It's so hard to make a video game succeed. But what I mean by an underdog is to, again, take a game from historically an underdog franchise and say we're building something that's sustainable from a community standpoint - from a product standpoint - it’s pretty surreal.
It's funny to see how much the video game landscape has changed just in that six years since Enemy Unknown released. Looking back, that was the year Assassin's Creed Three came out, Resident Evil Six, Borderlands Two. It's just funny because you look at how games are consumed now and so many times people are watching streamers play a game and it's curious to see the Legacy Pack with skirmishes seem like they could be really ideal for streaming, making these crazy scenarios with different units.
Yeah, the gaming landscape has changed tremendously since 2012 and it's kind of serendipitous because Firaxis has always been about gameplay and being gameplay driven and being, more specifically, driven by design systems. That fits really nicely into the gaming landscape now of live streaming, and Twitch, and putting gameplay up on there for people to watch and be surprised by because that's what XCOM's all about.
It's all about unpredictability and having those modes that you can play over and over, you can have your own head cannon, it can be a little bit different, you can narrate when you're on Twitch, what's going on with your own personal squad and maybe in your head-space these are the survivors from your Enemy Unknown campaign and now you're playing Resistance archives and they survived the alien onslaught and they're the last hope to make it to XCOM 2 and you can tell your own story there as you broadcast on stream to your audience. And Firaxis' gameplay systems are very much in service of that. I think it's helped and will help with our future, too.
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I've been saying that for a few years now. So many games are focusing on player-driven gameplay. Assassin's Creed and Far Cry and Metal Gear Solid V a few years ago. Even the newest Zelda, once of the most iconic video game franchises, is focusing on that player driven immersion. It feels like Firaxis was accidentally ahead of the curve in 2012 with [Enemy Unknown].
It's definitely interesting to see. I wish I could say we looked in the crystal ball and took credit for that. I think it just goes back to the Firaxis roots and going back to the culture. I mean this is the house that Sid [Meier] built with Civilization, which is a deeply system-driven game that you can play over and over and over and the designers that come out of this house have the same mindset. The programmers, the systems designers. And that's what drives our product, it's not narrative, it's not, "How do we make the coolest water cooler moments?" That's not to say that we don't want to do some of that I mean we clearly did some of that with XCOM 2 but the systems are what drive the games.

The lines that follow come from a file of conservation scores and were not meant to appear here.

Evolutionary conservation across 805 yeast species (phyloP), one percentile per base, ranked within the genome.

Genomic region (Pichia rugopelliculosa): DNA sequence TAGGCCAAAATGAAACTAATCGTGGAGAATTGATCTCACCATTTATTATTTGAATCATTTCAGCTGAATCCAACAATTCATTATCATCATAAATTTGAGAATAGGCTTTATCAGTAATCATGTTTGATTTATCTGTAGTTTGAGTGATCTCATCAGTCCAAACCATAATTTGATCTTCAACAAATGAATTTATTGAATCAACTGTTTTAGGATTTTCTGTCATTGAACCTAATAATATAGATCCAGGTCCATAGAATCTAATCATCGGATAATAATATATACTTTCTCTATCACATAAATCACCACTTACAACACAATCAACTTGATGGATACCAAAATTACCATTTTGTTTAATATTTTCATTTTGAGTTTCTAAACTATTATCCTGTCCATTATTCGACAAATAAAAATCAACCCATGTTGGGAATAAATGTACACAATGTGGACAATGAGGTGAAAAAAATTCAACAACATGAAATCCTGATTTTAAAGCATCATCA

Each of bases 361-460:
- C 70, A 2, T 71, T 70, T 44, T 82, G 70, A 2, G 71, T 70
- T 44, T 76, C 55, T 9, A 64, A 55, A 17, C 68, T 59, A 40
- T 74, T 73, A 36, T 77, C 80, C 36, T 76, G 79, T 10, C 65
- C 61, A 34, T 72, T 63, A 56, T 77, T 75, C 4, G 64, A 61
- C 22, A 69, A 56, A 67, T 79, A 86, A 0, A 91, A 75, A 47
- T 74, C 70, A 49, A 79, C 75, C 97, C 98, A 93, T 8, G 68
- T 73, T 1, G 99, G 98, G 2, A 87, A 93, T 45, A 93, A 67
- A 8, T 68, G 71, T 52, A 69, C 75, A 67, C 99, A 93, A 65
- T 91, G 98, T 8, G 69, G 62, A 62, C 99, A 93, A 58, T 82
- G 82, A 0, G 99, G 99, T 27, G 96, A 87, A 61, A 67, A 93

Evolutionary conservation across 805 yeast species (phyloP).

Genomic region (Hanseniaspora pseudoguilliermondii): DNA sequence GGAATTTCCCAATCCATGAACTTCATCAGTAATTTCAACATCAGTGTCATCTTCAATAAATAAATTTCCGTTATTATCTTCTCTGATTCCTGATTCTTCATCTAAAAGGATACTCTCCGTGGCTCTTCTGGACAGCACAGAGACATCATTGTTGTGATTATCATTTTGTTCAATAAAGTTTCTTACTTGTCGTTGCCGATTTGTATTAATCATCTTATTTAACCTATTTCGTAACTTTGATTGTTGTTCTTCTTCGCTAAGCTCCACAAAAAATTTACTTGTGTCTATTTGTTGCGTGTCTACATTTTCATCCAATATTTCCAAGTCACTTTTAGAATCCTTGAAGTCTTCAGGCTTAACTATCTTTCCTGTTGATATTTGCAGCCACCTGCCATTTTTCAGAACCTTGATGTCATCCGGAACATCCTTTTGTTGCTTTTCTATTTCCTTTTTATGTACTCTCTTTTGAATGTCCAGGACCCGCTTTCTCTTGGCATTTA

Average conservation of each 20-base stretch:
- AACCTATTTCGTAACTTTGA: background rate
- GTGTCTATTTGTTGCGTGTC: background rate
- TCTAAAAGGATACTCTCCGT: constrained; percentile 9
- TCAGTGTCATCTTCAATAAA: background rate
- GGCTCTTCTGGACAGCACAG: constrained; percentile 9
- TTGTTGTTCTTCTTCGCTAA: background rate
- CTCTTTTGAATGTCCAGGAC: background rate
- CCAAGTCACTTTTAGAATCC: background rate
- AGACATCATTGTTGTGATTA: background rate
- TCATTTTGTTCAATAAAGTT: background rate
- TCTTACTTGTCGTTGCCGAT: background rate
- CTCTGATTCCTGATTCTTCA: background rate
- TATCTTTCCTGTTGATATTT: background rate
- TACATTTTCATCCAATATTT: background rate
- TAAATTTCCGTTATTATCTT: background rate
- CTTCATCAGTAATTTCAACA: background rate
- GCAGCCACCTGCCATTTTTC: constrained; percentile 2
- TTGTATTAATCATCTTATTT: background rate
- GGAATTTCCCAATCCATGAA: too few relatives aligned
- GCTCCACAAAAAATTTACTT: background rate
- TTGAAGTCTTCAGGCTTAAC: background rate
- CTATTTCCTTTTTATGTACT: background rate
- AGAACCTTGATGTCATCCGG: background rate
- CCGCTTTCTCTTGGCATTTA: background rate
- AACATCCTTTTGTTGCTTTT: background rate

It is a lot of, "Okay. Immersion, gameplay, agency. How do these players get their own unique experience?" Look, I'm an enormous fan of [linear games] still. I hope they don't completely go away. I don't think they will. I think there will always be a place for them but that's just not what Firaxis does and it's been really beneficial to us to have that expertise in systems.
Now with the Legacy Pack, it's funny because it feels very much in the opposite direction - linear missions with traditional storytelling and binary upgrades at the end. Were you worried this was getting too far away from made XCOM 2 so great?
I mean, that's something we've actually wanted to go for. We wanted to have this new gameplay experience that was unlike anything that you already have with War of the Chosen or XCOM 2.
[Creative director Jake Solomon] and I talked a lot very early before the team even started working on this and there was always the idea of shorthand XCOM. We wanted the idea of, "Hey. What if I want the XCOM experience where I'm feeling the full purpose of progression and I'm rapidly encountering new aliens and my guys are leveling up." But there's not the weight of the strategy decisions that you have to go through in a standard campaign. You don't have to manage the avatar project, you don't have to make all these different research decisions and, "Who's wounded, and which one of my soldiers are fatigued?" It's more of the short-form version of XCOM.
We need our designers to hold true to a vision that they want, but understand other feedback that's coming from the community as well.
To us that was exciting because we don't have anything like that. It's interesting, we got some really cool anecdotes from some devs on the team that aren't exactly XCOM players but they're geniuses at what they do, whether that's UI or art, and they said, "Hey, I've never really gotten super late-game in XCOM, the strategy bogs me down, but I'm feeling that full arc with Legacy Ops." So it was really cool for us to hear that because in some ways this is like a cliff notes version for someone that maybe was a little intimidated by the sheer scope, and weight of the strategy layer.
You mentioned that Firaxis has grown a lot in the last six years. Can you point to any fundamentals, or pillars, of the studio’s philosophy that have changed or improved?
That's interesting. I guess I can hone in on a few things you mentioned. Certainly listening to the community, that's always actually been a staple of Firaxis’ games. Hearing the community’s ideas. How they actually get integrated into a product, that's a much more nebulous process.
It's a bit of an art though. We're never designed by forum feedback and I think that's pretty valuable. We need our designers to hold true to a vision that they want, but understand other feedback that's coming from the community as well and then they determine how that can be integrated into the product.
We've been doing that since Enemy Unknown, since I've been with the project. We aggregated everything from Reddit, the 2K forums, the steam forums and then also the top reviews, GameSpot, all the different review sites, we aggregated themes that were coming across and then that's presented to the designers. “Hey, this was said about the project and here's the weight of what was said.” You determine if this component should be rolled in and then we have a discussion about that. But again, it's not a science, it's more of an art I think. But we always nt to make sure that we're hearing our community loud and clear.